There’s also some good news…
Blogging Is Interchangeable With Other Ways to Drive Traffic to Your Website
There’s a lot of criticism you can make of Google, and I’d probably agree with most of it! Yet on paper the principle is that Google rewards popularity and relevance. In other words if you’re attracting visitors to your website and those visitors are interested in what you’re selling, Google will reward you accordingly.
Thankfully blogging is far from the only way to reach people or send them to your website. There are countless different marketing channels available, whether it’s paid advertising, QR codes, newsletter marketing, Google Places marketing, social media, direct mail, or even just local advertising. These all have their ups or downs but what I’m getting at here is there are plenty of options to reach people. You can even just word-of-mouth that tends to be the bulwark of most small business success in the first place – it’s harder to measure but your customers often do your marketing work for you as long as you do an outstanding job.
The Content Actually Has to be Good
Writing is hard. Not in the sense that being able to write written words is a challenge, but being able to write in a consistent, quality way is much, much harder than people realize, as is finding time, motivation, and inspiration. It’s why I’m convinced that anyone who talks about how “easy” blogging is has never written anything longer than that paper in college at 3 AM when they were hyped up on Red Bull.
Let’s take my earlier example of why most blogs die within a few months: A combination of lack of interest and a lack of results, both of which tend to feed on each other in a self-fulfilling prophecy. If you put in a lot of work on several blog posts but can’t see yourself gaining any prominence for search engine keywords, why would you continue?
The glaring problem is that if you’re writing blog posts out of a sense of obligation rather than it being something you enjoy, the lack of enthusiasm is going to show in the writing. That’s not the sort of writing that attracts any visitors and is very unlikely to be ranked highly by Google in the first place. Writing that lacks any kind of passion or enthusiasm tends to feel rushed, uninteresting, lethargic and made with a begrudging sense of “Fine, I’ll put something up.” Do you expect anyone to enjoy reading that, or even get anything particularly insightful from it? If not, why would Google start indexing it?
In short, it’s a vicious cycle that only really ends when the blog is removed.
No, ChatGPT Isn’t Going to Save You Either
This is to say nothing of the vapid, shallow articles that ChatGPT farts out. Articles generated by ChatGPT are a crude imitation of actual writing, cobbled together by a machine in an uncanny valley attempt to mimic human behavior. It’s not even “AI-writing” in the strict sense – it’s an algorithm patchworking together different articles. You didn’t “co-author” a blog with ChatGPT; the machine did the legwork for you.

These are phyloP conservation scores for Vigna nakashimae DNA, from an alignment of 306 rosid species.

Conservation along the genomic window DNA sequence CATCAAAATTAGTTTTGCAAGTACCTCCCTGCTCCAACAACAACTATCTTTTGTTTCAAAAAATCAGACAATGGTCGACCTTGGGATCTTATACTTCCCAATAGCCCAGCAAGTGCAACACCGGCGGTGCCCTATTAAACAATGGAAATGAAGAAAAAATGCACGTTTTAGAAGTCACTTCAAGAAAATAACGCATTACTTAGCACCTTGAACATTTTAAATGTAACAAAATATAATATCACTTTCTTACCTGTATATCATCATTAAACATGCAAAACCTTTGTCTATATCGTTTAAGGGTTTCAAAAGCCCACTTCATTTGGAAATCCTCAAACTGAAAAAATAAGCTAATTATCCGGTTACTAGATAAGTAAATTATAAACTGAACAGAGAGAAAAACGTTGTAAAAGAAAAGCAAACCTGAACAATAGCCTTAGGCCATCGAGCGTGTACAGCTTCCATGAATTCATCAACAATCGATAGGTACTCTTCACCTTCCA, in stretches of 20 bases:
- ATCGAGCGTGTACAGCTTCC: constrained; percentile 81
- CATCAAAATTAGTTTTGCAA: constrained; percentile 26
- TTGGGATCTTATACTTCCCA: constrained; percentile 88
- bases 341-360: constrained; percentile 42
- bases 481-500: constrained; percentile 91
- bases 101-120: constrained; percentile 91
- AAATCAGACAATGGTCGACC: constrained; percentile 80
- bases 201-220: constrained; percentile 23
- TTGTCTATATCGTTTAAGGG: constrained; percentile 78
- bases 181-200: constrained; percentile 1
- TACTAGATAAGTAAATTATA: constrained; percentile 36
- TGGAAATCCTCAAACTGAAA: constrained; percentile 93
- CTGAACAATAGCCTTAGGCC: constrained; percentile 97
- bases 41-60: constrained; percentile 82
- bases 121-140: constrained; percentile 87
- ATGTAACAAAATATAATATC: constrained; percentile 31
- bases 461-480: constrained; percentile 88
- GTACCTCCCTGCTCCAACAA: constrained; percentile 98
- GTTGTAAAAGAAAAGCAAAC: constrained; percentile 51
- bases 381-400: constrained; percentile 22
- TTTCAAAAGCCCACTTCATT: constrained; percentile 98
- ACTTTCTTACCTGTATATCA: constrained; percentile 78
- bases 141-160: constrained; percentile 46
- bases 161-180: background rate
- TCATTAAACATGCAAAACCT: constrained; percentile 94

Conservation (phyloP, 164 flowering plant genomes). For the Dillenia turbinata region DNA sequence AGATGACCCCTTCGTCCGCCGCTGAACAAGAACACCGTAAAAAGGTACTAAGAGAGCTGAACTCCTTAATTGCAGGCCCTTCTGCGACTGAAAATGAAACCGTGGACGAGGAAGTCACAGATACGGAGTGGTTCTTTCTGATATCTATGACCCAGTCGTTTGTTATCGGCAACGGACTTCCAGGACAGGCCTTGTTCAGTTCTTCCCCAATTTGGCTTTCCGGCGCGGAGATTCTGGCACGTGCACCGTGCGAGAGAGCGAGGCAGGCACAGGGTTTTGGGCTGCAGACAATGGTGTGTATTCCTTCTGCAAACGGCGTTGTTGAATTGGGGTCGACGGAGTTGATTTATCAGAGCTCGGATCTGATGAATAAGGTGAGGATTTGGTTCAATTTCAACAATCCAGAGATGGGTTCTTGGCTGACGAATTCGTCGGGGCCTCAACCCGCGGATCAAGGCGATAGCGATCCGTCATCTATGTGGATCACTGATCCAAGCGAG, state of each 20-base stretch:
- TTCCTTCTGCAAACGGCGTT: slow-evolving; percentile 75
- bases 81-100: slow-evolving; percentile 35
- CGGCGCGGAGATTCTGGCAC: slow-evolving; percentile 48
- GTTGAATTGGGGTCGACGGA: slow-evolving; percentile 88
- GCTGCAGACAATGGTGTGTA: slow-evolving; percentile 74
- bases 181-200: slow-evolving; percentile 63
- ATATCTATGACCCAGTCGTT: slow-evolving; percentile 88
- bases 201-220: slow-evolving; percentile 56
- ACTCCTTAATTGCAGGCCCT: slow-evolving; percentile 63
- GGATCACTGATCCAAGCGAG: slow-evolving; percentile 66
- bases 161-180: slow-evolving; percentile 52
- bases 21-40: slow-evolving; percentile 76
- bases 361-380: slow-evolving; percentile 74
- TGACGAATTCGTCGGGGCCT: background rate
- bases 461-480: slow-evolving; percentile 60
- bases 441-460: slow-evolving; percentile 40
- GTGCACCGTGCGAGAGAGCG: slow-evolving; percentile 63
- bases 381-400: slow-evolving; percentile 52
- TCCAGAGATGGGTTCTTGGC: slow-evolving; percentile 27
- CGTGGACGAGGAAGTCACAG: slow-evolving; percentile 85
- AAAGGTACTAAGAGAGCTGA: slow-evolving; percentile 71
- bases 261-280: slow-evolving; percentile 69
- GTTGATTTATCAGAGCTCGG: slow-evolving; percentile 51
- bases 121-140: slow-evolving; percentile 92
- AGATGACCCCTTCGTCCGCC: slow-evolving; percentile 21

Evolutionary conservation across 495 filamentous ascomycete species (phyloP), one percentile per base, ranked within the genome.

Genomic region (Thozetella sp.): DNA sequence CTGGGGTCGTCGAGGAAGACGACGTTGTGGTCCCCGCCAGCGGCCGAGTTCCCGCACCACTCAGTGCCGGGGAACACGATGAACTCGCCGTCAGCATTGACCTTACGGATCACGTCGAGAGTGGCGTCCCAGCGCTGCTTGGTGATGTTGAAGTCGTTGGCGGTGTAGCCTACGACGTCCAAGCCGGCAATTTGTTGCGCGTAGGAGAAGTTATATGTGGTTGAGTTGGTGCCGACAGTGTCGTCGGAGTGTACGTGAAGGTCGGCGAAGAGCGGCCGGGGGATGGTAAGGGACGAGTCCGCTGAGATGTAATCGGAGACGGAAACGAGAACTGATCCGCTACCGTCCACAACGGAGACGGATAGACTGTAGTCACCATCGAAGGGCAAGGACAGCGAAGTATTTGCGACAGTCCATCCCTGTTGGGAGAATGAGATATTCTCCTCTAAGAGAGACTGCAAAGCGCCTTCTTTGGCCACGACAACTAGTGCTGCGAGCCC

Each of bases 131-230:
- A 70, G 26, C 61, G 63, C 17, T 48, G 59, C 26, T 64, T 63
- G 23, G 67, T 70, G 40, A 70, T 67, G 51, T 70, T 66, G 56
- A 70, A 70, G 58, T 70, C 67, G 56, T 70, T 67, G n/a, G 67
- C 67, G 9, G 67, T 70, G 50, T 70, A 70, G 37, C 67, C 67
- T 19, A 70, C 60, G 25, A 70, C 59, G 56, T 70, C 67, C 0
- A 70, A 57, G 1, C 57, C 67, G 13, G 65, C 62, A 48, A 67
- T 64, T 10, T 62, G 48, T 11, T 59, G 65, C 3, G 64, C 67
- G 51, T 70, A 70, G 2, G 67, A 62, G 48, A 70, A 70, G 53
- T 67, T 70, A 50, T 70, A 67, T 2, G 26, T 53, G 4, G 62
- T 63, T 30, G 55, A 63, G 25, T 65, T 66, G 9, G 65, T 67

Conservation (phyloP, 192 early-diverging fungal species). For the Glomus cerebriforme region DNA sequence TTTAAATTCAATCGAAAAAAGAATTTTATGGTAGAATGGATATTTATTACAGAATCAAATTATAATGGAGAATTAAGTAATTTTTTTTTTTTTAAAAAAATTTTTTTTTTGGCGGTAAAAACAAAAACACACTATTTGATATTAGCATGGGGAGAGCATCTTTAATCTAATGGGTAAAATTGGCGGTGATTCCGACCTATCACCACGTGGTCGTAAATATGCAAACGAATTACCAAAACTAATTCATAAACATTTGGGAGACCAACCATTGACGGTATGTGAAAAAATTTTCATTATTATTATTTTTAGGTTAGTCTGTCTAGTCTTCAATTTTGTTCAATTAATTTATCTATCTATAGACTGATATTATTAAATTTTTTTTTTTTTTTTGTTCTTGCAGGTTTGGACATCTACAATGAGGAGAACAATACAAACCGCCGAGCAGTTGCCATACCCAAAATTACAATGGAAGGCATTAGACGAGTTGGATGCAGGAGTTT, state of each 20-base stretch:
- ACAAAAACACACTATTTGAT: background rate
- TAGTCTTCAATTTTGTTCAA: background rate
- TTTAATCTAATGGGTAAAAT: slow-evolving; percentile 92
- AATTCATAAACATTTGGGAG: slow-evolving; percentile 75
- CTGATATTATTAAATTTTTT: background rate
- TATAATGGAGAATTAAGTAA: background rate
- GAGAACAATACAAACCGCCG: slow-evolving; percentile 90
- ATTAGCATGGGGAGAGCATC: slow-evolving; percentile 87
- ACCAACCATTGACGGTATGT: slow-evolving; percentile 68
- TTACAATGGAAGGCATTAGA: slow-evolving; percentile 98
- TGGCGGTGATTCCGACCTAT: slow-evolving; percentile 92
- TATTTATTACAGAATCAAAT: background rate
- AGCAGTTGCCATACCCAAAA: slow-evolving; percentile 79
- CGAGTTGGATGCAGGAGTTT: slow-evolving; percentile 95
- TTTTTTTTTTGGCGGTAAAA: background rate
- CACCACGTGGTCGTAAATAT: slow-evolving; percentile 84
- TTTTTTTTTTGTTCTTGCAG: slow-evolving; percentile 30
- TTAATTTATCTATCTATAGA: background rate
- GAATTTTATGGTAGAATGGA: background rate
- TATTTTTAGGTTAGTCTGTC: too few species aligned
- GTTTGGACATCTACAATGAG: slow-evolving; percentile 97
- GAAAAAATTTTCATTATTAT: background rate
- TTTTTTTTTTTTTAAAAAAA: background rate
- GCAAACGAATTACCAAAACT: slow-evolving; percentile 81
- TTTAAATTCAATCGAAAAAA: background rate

In short, if you don’t have the time or interest in writing, ChatGPT isn’t going to be a crutch in a way that reaps the “perks” of extensive blogging.
All of this leads me to the harshest points in this article.
Your Business Is Probably Not That Interesting – And the Blog is Probably Not What People Are Looking For
This is going to sound mean, but it really isn’t. It’s very, very unlikely that anyone who goes to your business website is going to actively seek out your blog page, let alone read multiple articles of several hundred words each. On virtually every small business website the blog is one of the pages with fewest hits on Google Analytics and I can say that from experience. It’s not 2010 anymore and people don’t want to “hear your story” or “engage with your brand.” They want to buy stuff from you, retain your services, schedule an appointment, look up your phone number or hours, or just make sure you’re credible. That’s the actionable aspect of a small business website; not reading a blog.
Even if they were, you’ll have a daunting task standing out among the countless thousands of business website blogs out there. Time is a finite resource for your finite customer base and very few of them are going to have time to subscribe to and read the blogs, newsletters and social media alerts of every local business they patronize. That’s just the reality of writing for even dedicated media websites and it’s much harder when writing isn’t the focus; which it isn’t for a small business website.
There are always exceptions to this, of course. Charitable nonprofits and other mission-driven organizations do amazing jobs documenting their stories. Information-based organizations often write blogs with the purpose of showing up when people run search inquiries. Those are valid use cases! Except they circle back to the same issue as before: It won’t matter if you’re begrudgingly blogging out a sense of obligation. If you don’t want to do it, don’t do it because you don’t have to and you’re not missing out on anything in particular.
That’s because blogging is a tool. It works for the right people who have the right skills in the right organizations, or who have the financial resources to hire someone who has those same skills. It’s not “essential” for any small business any more than newsletters, social media, paid ads, direct mail, or freaking phone book advertising. Find out what works for you to make you money – because you won’t be paying your overhead with blog impressions.